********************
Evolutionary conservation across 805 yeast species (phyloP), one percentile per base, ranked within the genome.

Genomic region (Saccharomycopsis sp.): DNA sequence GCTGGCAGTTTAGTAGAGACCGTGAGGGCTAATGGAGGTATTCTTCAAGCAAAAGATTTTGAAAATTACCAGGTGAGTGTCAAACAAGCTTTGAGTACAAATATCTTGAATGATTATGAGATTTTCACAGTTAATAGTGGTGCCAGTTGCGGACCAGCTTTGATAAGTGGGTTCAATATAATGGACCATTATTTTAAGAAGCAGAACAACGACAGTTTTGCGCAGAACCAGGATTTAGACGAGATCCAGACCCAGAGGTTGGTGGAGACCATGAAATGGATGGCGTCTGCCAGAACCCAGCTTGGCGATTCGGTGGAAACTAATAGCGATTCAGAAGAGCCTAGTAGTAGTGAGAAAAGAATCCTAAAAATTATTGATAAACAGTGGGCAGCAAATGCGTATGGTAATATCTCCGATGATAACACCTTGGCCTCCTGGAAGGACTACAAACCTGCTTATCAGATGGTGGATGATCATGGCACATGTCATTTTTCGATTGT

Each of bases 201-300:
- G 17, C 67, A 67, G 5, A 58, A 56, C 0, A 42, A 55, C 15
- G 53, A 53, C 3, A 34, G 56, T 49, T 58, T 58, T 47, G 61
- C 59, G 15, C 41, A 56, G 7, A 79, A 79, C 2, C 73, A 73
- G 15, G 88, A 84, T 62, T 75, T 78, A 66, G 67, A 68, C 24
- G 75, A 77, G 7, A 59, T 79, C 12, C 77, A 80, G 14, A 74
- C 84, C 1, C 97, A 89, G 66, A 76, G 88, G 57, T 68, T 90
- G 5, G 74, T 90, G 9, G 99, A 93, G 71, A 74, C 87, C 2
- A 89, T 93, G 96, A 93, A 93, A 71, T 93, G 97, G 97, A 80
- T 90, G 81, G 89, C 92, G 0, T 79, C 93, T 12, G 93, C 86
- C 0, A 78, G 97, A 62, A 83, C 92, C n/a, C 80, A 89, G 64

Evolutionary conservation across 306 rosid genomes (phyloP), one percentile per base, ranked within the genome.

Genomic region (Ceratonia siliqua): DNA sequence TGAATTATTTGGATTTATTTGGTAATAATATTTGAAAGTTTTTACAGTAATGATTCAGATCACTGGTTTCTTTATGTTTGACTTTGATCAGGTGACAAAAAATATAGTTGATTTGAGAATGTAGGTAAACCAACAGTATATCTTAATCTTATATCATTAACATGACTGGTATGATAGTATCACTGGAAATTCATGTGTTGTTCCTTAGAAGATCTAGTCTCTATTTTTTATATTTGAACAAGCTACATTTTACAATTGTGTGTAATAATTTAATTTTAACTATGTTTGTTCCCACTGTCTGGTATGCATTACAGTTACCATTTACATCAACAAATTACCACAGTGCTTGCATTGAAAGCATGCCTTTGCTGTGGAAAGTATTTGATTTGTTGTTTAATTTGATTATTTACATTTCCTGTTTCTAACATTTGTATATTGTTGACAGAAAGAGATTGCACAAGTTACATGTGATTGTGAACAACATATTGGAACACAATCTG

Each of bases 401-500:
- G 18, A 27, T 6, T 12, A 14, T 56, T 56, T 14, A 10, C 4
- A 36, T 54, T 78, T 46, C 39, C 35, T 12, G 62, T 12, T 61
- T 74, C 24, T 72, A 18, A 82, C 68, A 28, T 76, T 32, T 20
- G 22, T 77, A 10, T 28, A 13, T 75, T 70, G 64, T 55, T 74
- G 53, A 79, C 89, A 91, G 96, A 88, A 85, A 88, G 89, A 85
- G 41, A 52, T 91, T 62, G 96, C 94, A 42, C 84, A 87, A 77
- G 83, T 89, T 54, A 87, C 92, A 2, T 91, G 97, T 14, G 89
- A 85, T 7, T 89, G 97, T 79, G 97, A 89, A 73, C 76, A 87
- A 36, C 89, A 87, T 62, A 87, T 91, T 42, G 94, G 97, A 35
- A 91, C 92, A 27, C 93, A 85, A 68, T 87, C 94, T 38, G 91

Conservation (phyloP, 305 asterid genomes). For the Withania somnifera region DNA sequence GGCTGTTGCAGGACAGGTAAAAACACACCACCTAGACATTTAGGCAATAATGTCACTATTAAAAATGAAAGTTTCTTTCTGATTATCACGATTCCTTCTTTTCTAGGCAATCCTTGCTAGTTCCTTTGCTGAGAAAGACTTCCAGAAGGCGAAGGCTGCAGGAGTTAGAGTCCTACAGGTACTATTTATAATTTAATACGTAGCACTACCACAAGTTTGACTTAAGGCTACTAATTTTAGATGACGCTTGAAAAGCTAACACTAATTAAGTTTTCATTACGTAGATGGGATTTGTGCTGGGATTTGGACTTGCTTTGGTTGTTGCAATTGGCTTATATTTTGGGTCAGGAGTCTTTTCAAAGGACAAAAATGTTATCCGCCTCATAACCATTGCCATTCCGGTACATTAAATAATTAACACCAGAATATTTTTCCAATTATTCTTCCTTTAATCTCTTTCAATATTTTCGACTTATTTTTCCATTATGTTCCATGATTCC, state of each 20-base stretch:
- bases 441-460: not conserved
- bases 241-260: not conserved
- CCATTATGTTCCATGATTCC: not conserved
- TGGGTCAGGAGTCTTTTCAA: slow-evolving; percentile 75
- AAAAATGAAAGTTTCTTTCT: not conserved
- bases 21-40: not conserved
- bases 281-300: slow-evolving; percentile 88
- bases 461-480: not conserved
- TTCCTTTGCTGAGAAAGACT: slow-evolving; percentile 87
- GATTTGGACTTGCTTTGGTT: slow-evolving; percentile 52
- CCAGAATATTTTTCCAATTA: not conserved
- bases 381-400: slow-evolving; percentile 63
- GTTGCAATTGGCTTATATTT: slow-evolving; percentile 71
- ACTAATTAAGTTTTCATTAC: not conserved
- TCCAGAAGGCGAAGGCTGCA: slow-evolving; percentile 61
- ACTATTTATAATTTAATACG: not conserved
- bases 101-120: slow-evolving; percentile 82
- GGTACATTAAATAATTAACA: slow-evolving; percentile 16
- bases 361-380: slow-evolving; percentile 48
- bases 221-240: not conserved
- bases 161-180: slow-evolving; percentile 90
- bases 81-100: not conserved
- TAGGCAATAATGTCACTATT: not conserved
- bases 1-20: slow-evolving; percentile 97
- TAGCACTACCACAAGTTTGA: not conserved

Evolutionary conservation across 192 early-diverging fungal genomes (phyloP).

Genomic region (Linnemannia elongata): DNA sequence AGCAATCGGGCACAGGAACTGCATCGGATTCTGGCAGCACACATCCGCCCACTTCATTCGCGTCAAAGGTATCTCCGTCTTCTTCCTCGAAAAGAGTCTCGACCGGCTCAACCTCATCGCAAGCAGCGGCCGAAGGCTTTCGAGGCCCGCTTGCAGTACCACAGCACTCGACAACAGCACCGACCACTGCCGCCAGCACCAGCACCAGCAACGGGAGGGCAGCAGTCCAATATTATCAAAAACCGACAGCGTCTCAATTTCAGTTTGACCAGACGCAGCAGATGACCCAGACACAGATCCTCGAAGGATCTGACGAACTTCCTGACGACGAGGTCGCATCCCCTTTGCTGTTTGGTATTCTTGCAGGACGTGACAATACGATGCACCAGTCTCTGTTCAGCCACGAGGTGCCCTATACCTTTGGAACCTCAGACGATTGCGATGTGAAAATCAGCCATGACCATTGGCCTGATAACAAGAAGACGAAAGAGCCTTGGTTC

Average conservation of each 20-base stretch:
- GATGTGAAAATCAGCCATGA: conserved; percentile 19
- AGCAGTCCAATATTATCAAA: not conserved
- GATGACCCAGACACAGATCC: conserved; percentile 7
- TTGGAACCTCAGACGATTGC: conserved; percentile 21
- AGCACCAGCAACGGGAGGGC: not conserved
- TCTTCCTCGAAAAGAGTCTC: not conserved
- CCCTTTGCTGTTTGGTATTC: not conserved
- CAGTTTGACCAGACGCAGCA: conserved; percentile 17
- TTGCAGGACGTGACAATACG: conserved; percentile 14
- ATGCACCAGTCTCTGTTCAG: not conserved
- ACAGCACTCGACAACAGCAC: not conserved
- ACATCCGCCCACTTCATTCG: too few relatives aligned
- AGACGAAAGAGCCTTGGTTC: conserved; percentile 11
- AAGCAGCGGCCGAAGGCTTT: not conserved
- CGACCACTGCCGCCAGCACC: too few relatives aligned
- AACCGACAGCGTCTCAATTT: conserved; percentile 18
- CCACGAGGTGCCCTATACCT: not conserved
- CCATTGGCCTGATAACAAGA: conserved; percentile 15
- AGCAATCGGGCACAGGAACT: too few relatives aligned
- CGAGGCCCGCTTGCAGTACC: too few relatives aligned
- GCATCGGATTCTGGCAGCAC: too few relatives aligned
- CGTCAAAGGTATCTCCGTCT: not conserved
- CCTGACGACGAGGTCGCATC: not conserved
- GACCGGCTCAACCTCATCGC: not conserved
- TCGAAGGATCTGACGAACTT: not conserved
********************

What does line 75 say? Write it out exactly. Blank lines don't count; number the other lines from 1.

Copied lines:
- CGAGGCCCGCTTGCAGTACC: too few relatives aligned